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Cancer

Picture of Debra  Sherman

With the Obamacare rhetoric flying, the president of the nation’s leading cancer doctors’  group says worried cancer patients may be unnecessarily concerned. He believes Obamacare will be a boon for cancer patients and has become a high-profile advocate for the controversial law.

Picture of Martha Rosenberg

How well is the media doing its job to vet sources' ties to pharmaceutical funding? New research shows that academics who promoted the use of antiviral drugs for swine flu were eight times more likely to have financial links to drug companies.

Picture of Debra  Sherman

Reuters reporter Debra Sherman shares research she's found about cancer and diet.

Picture of Debra  Sherman

Certain foods long have been known to help ward off cancer. Nutrients found in broccoli, cabbage and blueberries, for example, have the capability to sweep away cancer cells floating around a healthy body. But can they help someone who already has cancer, like me?

Picture of Debra  Sherman

Canine therapy, in which patients socialize with dogs to promote healing and well-being, is a well-accepted practice in medicine today. It has been shown to help people suffering from heart failure, post-traumatic stress disorder and — for those like me — cancer.

Picture of Martha Rosenberg

Commercially produced US meat contains many controversial ingredients. The chemicals, hormones and additives stem from Big Meat's desire to grow animals faster, squeeze them into smaller living spaces and keep products on store shelves longer.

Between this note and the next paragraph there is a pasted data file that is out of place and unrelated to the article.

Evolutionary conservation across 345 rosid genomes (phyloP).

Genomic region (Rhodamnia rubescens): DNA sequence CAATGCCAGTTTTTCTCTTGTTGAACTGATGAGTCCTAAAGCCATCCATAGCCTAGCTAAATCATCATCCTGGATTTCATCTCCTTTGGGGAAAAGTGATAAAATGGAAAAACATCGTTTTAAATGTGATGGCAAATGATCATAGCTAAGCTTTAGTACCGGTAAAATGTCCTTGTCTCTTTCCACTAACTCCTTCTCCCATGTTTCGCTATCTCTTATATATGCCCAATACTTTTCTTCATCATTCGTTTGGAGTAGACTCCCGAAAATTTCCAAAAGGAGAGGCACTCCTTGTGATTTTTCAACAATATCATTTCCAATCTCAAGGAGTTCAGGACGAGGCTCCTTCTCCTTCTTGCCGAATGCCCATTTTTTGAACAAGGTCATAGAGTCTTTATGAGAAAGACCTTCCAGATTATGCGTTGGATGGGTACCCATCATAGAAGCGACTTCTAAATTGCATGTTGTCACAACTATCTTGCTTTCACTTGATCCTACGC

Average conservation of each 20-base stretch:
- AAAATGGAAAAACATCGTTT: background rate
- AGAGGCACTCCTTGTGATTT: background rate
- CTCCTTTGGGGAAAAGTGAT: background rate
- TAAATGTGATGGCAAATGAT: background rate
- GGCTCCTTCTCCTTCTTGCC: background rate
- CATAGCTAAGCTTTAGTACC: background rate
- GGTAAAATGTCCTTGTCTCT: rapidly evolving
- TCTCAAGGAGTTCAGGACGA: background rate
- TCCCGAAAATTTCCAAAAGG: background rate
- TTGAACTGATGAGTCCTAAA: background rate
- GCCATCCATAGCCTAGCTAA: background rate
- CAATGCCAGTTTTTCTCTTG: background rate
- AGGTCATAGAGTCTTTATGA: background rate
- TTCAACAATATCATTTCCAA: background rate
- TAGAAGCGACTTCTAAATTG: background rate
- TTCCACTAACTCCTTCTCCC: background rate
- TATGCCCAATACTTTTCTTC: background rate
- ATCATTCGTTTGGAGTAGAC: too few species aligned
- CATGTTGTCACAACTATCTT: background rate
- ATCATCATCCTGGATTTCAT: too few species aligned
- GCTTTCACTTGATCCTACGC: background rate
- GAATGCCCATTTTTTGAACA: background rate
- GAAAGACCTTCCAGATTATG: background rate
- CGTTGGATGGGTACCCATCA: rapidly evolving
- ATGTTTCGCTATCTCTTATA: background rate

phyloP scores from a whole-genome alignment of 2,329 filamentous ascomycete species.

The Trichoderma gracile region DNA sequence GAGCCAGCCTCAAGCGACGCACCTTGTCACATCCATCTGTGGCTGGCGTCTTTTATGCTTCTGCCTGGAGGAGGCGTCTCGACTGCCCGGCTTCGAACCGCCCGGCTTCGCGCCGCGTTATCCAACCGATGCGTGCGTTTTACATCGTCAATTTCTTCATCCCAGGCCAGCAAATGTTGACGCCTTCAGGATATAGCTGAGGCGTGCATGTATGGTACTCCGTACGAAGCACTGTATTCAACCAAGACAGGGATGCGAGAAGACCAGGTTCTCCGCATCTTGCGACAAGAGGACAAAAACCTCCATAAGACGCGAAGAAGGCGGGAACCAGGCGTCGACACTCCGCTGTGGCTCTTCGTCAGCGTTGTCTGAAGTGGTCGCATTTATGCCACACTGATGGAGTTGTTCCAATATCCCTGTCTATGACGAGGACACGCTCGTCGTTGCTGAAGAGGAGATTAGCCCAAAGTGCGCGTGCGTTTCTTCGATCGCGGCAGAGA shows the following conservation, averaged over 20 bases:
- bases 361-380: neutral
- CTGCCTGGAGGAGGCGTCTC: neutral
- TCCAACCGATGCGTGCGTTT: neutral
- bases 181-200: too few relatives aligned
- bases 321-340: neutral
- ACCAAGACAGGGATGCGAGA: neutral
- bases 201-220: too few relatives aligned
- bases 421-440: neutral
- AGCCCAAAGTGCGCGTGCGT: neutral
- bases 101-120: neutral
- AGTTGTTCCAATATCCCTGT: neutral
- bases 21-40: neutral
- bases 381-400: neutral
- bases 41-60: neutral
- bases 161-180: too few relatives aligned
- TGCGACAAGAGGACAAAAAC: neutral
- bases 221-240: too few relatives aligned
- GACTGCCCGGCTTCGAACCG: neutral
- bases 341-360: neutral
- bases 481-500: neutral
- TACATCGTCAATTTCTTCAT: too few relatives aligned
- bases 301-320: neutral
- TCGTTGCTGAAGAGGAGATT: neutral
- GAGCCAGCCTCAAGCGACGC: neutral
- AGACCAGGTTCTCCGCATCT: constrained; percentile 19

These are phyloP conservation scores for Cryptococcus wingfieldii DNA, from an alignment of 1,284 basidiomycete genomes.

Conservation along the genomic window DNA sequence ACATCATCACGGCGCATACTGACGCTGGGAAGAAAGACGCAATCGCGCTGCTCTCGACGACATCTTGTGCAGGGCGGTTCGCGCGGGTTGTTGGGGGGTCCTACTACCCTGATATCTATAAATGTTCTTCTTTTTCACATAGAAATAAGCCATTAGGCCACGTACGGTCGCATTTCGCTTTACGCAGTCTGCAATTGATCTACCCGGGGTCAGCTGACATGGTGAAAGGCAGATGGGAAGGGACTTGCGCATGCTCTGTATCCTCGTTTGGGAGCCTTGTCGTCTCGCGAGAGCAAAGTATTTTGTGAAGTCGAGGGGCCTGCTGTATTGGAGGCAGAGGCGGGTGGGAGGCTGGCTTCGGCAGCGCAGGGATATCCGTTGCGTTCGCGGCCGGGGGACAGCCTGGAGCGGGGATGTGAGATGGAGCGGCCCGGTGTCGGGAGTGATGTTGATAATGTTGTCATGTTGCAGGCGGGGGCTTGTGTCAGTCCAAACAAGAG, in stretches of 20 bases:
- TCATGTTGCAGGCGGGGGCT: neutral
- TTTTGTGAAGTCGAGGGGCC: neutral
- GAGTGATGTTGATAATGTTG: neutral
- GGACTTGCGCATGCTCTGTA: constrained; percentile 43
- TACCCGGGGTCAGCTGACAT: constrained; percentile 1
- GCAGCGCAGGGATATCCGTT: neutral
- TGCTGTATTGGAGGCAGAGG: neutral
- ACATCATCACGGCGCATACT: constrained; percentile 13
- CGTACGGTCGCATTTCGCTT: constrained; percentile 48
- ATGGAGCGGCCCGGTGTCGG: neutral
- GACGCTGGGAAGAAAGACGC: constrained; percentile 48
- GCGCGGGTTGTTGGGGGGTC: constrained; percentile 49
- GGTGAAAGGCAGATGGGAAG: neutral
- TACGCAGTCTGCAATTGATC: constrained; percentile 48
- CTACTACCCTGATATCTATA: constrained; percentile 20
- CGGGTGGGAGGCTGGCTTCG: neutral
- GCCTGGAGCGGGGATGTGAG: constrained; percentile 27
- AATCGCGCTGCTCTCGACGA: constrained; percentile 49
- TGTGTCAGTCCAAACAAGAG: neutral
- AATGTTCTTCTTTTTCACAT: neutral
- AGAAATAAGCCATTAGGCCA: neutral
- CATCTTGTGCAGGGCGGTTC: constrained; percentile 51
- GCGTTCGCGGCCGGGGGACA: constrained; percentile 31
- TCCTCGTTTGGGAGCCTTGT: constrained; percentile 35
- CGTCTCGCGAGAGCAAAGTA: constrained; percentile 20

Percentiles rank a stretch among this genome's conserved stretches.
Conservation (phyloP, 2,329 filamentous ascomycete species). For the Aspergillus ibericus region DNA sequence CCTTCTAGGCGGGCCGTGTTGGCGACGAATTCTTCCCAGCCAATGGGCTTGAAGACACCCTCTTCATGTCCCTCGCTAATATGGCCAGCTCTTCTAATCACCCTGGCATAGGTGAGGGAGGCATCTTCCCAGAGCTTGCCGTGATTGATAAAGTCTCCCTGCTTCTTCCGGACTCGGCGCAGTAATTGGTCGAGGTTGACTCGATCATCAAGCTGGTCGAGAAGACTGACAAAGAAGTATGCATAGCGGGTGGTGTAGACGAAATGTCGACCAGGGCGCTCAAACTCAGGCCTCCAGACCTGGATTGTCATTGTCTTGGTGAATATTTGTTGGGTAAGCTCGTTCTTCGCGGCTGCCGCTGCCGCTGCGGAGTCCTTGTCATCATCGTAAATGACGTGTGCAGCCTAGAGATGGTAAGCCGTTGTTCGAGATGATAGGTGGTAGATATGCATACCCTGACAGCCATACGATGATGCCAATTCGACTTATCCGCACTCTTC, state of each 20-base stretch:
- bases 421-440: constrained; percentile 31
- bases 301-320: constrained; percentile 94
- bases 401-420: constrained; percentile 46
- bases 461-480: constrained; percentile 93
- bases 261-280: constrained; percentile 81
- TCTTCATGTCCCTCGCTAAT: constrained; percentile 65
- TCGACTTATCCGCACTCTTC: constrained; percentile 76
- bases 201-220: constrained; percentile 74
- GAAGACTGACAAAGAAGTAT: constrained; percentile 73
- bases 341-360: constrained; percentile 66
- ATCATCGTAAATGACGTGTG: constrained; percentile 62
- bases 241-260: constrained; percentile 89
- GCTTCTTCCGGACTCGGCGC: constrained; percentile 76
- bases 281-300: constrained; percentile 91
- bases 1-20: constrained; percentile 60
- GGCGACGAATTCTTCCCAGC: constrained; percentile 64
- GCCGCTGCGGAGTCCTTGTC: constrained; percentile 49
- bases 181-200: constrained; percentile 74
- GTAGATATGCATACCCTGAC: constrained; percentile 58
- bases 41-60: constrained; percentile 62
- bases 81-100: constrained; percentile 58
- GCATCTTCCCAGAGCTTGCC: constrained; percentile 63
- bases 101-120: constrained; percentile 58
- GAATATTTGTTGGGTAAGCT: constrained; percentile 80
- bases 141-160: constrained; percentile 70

Picture of Debra  Sherman

If you decided to travel for your cancer treatment, there are resources that can help lighten the financial load.

Picture of Debra  Sherman

I can put up with all the inconveniences and expenses of cancer treatment. What got me was having to tell my children — Alex, who’s 14, and Stella, just 11 — that I have a particularly dangerous form of cancer. It was by far the hardest thing I’ve ever had to do.

Picture of Amanda Mascarelli

Researchers are growing increasingly aware that the prenatal period and early childhood are exquisitely sensitive to external insults such as environmental contaminants.

Picture of Martha Rosenberg

 Marketed to men, testosterone is supposed to be a way to stay young and virile. Marketed to women, it is supposed to be a way to recapture waning sexual desire and boost the libido.

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Get the latest updates from top experts and a leading journalist tracking the story, as well as crucial context and insights for reporting responsibly on this fast-moving public health threat in our next webinar on Feb. 28 at 10 a.m. PT / 1 p.m. ET. Sign-up here!

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